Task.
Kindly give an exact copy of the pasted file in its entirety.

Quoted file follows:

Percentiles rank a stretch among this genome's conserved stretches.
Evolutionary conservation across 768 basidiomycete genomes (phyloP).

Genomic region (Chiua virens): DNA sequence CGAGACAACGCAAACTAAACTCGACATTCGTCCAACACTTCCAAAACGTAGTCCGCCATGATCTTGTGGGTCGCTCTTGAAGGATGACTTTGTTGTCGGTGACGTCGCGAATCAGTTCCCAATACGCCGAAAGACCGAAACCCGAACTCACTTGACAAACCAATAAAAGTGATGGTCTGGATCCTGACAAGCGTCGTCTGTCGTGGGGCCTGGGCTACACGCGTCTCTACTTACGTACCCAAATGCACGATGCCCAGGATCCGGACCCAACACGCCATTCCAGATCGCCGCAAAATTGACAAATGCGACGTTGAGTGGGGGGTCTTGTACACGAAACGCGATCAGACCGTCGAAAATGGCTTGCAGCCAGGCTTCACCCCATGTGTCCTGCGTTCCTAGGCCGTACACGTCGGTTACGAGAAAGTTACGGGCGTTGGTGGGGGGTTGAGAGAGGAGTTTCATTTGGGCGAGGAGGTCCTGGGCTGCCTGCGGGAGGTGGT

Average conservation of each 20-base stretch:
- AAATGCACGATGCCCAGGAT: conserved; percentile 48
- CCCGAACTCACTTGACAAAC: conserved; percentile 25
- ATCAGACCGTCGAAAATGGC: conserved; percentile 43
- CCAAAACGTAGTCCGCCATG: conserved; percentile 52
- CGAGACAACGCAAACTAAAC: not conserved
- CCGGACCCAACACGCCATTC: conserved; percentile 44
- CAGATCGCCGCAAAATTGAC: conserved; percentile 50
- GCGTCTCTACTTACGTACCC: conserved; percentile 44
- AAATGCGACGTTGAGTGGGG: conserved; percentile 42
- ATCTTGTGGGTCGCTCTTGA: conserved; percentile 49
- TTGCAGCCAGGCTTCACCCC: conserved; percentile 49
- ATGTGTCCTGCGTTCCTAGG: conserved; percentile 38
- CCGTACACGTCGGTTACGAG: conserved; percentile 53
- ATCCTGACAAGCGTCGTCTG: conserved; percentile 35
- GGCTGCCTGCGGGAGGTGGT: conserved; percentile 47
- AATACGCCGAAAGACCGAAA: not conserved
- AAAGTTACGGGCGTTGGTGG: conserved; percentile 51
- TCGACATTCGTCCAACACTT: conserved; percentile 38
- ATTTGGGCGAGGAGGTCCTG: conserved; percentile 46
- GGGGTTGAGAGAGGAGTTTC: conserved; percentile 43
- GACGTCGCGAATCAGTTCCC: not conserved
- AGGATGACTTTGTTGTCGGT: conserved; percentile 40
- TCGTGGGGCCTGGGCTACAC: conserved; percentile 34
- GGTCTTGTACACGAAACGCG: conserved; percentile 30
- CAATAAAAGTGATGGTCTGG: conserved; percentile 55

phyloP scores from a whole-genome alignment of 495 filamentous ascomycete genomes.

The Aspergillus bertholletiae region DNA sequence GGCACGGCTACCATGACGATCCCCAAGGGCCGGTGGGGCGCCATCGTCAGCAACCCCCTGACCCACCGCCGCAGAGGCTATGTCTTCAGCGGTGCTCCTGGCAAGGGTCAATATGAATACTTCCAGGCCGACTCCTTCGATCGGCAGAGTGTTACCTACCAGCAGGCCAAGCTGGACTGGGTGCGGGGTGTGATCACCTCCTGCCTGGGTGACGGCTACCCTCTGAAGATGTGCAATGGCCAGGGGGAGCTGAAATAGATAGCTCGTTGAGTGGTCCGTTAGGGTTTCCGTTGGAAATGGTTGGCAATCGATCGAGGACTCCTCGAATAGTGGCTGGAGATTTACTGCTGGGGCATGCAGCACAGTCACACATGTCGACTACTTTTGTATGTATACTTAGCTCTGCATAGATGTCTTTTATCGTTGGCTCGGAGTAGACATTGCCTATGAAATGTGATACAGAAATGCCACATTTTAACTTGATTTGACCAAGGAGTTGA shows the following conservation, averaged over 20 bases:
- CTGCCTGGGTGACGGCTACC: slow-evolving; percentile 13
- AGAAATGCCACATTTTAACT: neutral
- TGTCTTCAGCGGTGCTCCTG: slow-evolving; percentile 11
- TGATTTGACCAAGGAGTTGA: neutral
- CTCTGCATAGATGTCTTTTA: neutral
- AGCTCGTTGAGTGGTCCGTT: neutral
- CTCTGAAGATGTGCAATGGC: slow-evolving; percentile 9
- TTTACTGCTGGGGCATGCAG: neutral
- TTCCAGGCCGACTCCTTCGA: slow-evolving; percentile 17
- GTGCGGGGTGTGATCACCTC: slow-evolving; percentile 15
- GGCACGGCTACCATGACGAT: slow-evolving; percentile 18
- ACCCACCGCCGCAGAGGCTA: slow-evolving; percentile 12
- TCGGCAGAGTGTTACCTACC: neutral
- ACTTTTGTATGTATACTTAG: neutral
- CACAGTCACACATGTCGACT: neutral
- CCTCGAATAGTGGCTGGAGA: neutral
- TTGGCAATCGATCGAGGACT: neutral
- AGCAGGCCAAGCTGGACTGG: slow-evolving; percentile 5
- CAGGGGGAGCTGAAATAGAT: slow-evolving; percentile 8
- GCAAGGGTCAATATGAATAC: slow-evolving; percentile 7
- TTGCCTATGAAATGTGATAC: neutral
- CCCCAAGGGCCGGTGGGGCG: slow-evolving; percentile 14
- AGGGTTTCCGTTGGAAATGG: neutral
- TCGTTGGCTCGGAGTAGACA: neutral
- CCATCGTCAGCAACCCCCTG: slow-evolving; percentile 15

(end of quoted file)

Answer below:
Percentiles rank a stretch among this genome's conserved stretches.
Evolutionary conservation across 768 basidiomycete genomes (phyloP).

Genomic region (Chiua virens): DNA sequence CGAGACAACGCAAACTAAACTCGACATTCGTCCAACACTTCCAAAACGTAGTCCGCCATGATCTTGTGGGTCGCTCTTGAAGGATGACTTTGTTGTCGGTGACGTCGCGAATCAGTTCCCAATACGCCGAAAGACCGAAACCCGAACTCACTTGACAAACCAATAAAAGTGATGGTCTGGATCCTGACAAGCGTCGTCTGTCGTGGGGCCTGGGCTACACGCGTCTCTACTTACGTACCCAAATGCACGATGCCCAGGATCCGGACCCAACACGCCATTCCAGATCGCCGCAAAATTGACAAATGCGACGTTGAGTGGGGGGTCTTGTACACGAAACGCGATCAGACCGTCGAAAATGGCTTGCAGCCAGGCTTCACCCCATGTGTCCTGCGTTCCTAGGCCGTACACGTCGGTTACGAGAAAGTTACGGGCGTTGGTGGGGGGTTGAGAGAGGAGTTTCATTTGGGCGAGGAGGTCCTGGGCTGCCTGCGGGAGGTGGT

Average conservation of each 20-base stretch:
- AAATGCACGATGCCCAGGAT: conserved; percentile 48
- CCCGAACTCACTTGACAAAC: conserved; percentile 25
- ATCAGACCGTCGAAAATGGC: conserved; percentile 43
- CCAAAACGTAGTCCGCCATG: conserved; percentile 52
- CGAGACAACGCAAACTAAAC: not conserved
- CCGGACCCAACACGCCATTC: conserved; percentile 44
- CAGATCGCCGCAAAATTGAC: conserved; percentile 50
- GCGTCTCTACTTACGTACCC: conserved; percentile 44
- AAATGCGACGTTGAGTGGGG: conserved; percentile 42
- ATCTTGTGGGTCGCTCTTGA: conserved; percentile 49
- TTGCAGCCAGGCTTCACCCC: conserved; percentile 49
- ATGTGTCCTGCGTTCCTAGG: conserved; percentile 38
- CCGTACACGTCGGTTACGAG: conserved; percentile 53
- ATCCTGACAAGCGTCGTCTG: conserved; percentile 35
- GGCTGCCTGCGGGAGGTGGT: conserved; percentile 47
- AATACGCCGAAAGACCGAAA: not conserved
- AAAGTTACGGGCGTTGGTGG: conserved; percentile 51
- TCGACATTCGTCCAACACTT: conserved; percentile 38
- ATTTGGGCGAGGAGGTCCTG: conserved; percentile 46
- GGGGTTGAGAGAGGAGTTTC: conserved; percentile 43
- GACGTCGCGAATCAGTTCCC: not conserved
- AGGATGACTTTGTTGTCGGT: conserved; percentile 40
- TCGTGGGGCCTGGGCTACAC: conserved; percentile 34
- GGTCTTGTACACGAAACGCG: conserved; percentile 30
- CAATAAAAGTGATGGTCTGG: conserved; percentile 55

phyloP scores from a whole-genome alignment of 495 filamentous ascomycete genomes.

The Aspergillus bertholletiae region DNA sequence GGCACGGCTACCATGACGATCCCCAAGGGCCGGTGGGGCGCCATCGTCAGCAACCCCCTGACCCACCGCCGCAGAGGCTATGTCTTCAGCGGTGCTCCTGGCAAGGGTCAATATGAATACTTCCAGGCCGACTCCTTCGATCGGCAGAGTGTTACCTACCAGCAGGCCAAGCTGGACTGGGTGCGGGGTGTGATCACCTCCTGCCTGGGTGACGGCTACCCTCTGAAGATGTGCAATGGCCAGGGGGAGCTGAAATAGATAGCTCGTTGAGTGGTCCGTTAGGGTTTCCGTTGGAAATGGTTGGCAATCGATCGAGGACTCCTCGAATAGTGGCTGGAGATTTACTGCTGGGGCATGCAGCACAGTCACACATGTCGACTACTTTTGTATGTATACTTAGCTCTGCATAGATGTCTTTTATCGTTGGCTCGGAGTAGACATTGCCTATGAAATGTGATACAGAAATGCCACATTTTAACTTGATTTGACCAAGGAGTTGA shows the following conservation, averaged over 20 bases:
- CTGCCTGGGTGACGGCTACC: slow-evolving; percentile 13
- AGAAATGCCACATTTTAACT: neutral
- TGTCTTCAGCGGTGCTCCTG: slow-evolving; percentile 11
- TGATTTGACCAAGGAGTTGA: neutral
- CTCTGCATAGATGTCTTTTA: neutral
- AGCTCGTTGAGTGGTCCGTT: neutral
- CTCTGAAGATGTGCAATGGC: slow-evolving; percentile 9
- TTTACTGCTGGGGCATGCAG: neutral
- TTCCAGGCCGACTCCTTCGA: slow-evolving; percentile 17
- GTGCGGGGTGTGATCACCTC: slow-evolving; percentile 15
- GGCACGGCTACCATGACGAT: slow-evolving; percentile 18
- ACCCACCGCCGCAGAGGCTA: slow-evolving; percentile 12
- TCGGCAGAGTGTTACCTACC: neutral
- ACTTTTGTATGTATACTTAG: neutral
- CACAGTCACACATGTCGACT: neutral
- CCTCGAATAGTGGCTGGAGA: neutral
- TTGGCAATCGATCGAGGACT: neutral
- AGCAGGCCAAGCTGGACTGG: slow-evolving; percentile 5
- CAGGGGGAGCTGAAATAGAT: slow-evolving; percentile 8
- GCAAGGGTCAATATGAATAC: slow-evolving; percentile 7
- TTGCCTATGAAATGTGATAC: neutral
- CCCCAAGGGCCGGTGGGGCG: slow-evolving; percentile 14
- AGGGTTTCCGTTGGAAATGG: neutral
- TCGTTGGCTCGGAGTAGACA: neutral
- CCATCGTCAGCAACCCCCTG: slow-evolving; percentile 15